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The Transcendentals

“Beautiful shines a spirit through the bruteness and toughness of matter.” (Emerson)
The timeless and universal aspects of life are known as beauty, truth, and goodness. They are endowed properties of all beings, some more than others. In mortals, they are sprinkled in just enough quantity to preserve and leaven the whole, but not nearly enough to straighten the irregular timbers of humanity wholesale. Known as the “transcendentals,” they are among the deepest realities that reflect their divine origin in unity and Light. Substantive to our better nature, all three members of this embodied trinity rivet the eye, attention, and/or admiration when encountered, and help unite people across time and culture. Like the facets of a diamond, in discussing one the others are naturally brought into the conversation.

These divine facets of Light correspond to the three aspects of the field of human interest, and the aims of all progressive education: science (truth), the arts (beauty), and religion (goodness). The philosophical disciplines that study them are logic, aesthetics, and ethics, respectively. Divinity is itself all three virtues and more, diffused and splashed onto the canvas of space-time, offering shimmering flashes of themselves everywhere.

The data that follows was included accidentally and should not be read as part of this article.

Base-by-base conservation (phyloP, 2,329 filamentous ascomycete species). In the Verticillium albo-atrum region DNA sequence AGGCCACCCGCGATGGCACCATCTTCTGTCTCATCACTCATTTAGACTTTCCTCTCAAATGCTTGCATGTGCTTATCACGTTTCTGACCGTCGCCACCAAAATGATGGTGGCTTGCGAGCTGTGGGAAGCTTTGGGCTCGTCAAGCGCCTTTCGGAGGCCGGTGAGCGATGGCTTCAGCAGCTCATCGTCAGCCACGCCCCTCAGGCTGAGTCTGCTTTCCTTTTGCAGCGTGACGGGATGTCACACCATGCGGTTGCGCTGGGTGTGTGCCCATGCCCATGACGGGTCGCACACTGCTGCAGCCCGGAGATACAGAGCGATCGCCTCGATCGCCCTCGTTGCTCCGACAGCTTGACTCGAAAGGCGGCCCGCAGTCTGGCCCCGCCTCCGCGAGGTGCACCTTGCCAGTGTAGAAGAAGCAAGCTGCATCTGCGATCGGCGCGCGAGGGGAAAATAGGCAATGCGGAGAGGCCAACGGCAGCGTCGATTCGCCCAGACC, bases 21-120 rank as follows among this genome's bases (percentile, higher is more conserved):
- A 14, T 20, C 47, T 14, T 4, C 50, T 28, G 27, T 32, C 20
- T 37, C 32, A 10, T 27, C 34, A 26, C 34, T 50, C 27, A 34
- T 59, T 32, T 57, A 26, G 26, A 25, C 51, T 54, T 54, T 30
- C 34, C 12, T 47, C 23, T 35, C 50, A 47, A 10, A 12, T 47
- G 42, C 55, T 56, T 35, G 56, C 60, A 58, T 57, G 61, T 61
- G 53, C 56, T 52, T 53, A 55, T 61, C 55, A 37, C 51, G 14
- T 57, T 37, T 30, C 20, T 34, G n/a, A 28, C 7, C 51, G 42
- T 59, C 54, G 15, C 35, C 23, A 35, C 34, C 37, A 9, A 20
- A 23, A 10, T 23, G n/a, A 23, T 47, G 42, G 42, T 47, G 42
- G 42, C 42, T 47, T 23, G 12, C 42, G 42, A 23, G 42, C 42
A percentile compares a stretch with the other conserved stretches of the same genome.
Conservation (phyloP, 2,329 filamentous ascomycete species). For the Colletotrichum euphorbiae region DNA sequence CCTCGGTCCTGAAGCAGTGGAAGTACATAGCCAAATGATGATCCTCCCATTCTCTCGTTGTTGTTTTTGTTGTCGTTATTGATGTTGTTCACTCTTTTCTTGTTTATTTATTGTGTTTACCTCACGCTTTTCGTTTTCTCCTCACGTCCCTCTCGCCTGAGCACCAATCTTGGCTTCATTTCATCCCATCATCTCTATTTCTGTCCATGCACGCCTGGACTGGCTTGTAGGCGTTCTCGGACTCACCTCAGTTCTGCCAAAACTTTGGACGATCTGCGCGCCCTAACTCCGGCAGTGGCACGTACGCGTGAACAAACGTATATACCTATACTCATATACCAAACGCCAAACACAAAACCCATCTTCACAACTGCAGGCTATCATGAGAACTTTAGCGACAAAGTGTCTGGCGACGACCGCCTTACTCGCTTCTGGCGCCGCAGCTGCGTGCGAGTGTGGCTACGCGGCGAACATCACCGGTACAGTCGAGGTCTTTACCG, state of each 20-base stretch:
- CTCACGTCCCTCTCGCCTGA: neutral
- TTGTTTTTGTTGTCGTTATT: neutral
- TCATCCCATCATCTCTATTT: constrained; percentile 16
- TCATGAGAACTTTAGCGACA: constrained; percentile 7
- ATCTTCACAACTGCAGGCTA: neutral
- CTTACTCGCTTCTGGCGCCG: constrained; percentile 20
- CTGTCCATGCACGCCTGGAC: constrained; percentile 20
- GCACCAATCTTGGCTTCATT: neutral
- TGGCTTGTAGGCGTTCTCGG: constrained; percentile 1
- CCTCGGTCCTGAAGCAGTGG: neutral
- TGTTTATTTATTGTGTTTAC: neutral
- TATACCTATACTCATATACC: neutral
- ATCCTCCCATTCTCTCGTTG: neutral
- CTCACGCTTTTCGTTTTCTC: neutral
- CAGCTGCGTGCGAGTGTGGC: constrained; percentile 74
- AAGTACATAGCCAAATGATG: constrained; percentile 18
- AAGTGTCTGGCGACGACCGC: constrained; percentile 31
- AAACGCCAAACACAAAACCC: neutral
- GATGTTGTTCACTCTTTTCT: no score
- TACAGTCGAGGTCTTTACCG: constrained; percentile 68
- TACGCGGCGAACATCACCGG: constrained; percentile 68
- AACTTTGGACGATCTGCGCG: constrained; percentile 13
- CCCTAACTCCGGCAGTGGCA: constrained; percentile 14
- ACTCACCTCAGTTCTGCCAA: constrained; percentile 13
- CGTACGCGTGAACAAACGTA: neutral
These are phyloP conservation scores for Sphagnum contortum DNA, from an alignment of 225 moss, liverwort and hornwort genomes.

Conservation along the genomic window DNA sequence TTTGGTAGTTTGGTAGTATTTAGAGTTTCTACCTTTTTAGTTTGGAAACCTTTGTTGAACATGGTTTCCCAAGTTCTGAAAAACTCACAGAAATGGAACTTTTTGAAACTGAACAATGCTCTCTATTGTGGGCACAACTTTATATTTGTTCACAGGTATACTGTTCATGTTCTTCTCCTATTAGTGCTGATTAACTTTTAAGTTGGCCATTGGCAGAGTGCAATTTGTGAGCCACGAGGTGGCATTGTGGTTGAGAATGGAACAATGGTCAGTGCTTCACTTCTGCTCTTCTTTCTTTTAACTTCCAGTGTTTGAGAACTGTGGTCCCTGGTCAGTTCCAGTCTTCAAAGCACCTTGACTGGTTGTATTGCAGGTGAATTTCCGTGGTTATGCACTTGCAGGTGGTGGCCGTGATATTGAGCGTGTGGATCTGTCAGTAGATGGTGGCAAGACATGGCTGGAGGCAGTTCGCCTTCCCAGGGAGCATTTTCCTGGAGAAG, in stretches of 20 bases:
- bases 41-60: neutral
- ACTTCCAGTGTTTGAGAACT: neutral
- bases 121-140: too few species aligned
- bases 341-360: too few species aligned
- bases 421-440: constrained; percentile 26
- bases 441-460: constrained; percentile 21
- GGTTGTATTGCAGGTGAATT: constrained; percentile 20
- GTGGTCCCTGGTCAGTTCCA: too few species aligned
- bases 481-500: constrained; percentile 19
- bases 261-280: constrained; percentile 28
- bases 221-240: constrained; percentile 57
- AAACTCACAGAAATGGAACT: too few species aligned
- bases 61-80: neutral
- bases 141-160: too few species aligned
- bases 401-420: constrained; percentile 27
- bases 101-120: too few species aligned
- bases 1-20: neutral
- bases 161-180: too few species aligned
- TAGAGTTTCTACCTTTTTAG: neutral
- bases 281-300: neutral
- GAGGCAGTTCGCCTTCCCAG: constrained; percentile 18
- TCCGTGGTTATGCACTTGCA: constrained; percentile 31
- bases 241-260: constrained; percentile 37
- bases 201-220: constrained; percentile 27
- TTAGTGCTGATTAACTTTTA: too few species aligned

A sacred condition of the heart, goodness is found in various degrees of wattage, as if on a dimmer switch. Goodness also describes foodstuffs, particularly delicacies, as most everyone first eats and drinks with their eyes. The same cannot be said of truth, in greater scarcity than goodness nowadays, relativized by media-conditioned minds to suit the subjective palette of each. Beauty, however, is always in vogue, most brilliantly jeweled in nature. Blasted with an excess of light, nature displays Light’s fiery presence in her figure and form everywhere.

Sadly, all three universal virtues want for the kind of constancy, prevalence and frequency that would make for a better world, and so cannot be directly grasped, firmly held or instantly instilled. We can’t get at them. Referring to some purer state of sensation or existence, they defy all attempts at appropriation and use. They make the beholder feel unworthy. Like any commodity, scarcity creates an increase in their value. Hidden in the enclave of matter, they are to be glimpsed obliquely, like an evanescent rainbow, the iridescent plumage of hummingbirds, or green-necked mallards. One must catch the proper angle of their refracted light at just the right moment. And even then, only with the fastest shutter speed and briefest exposure granted to the naked eye.

Review & Commentary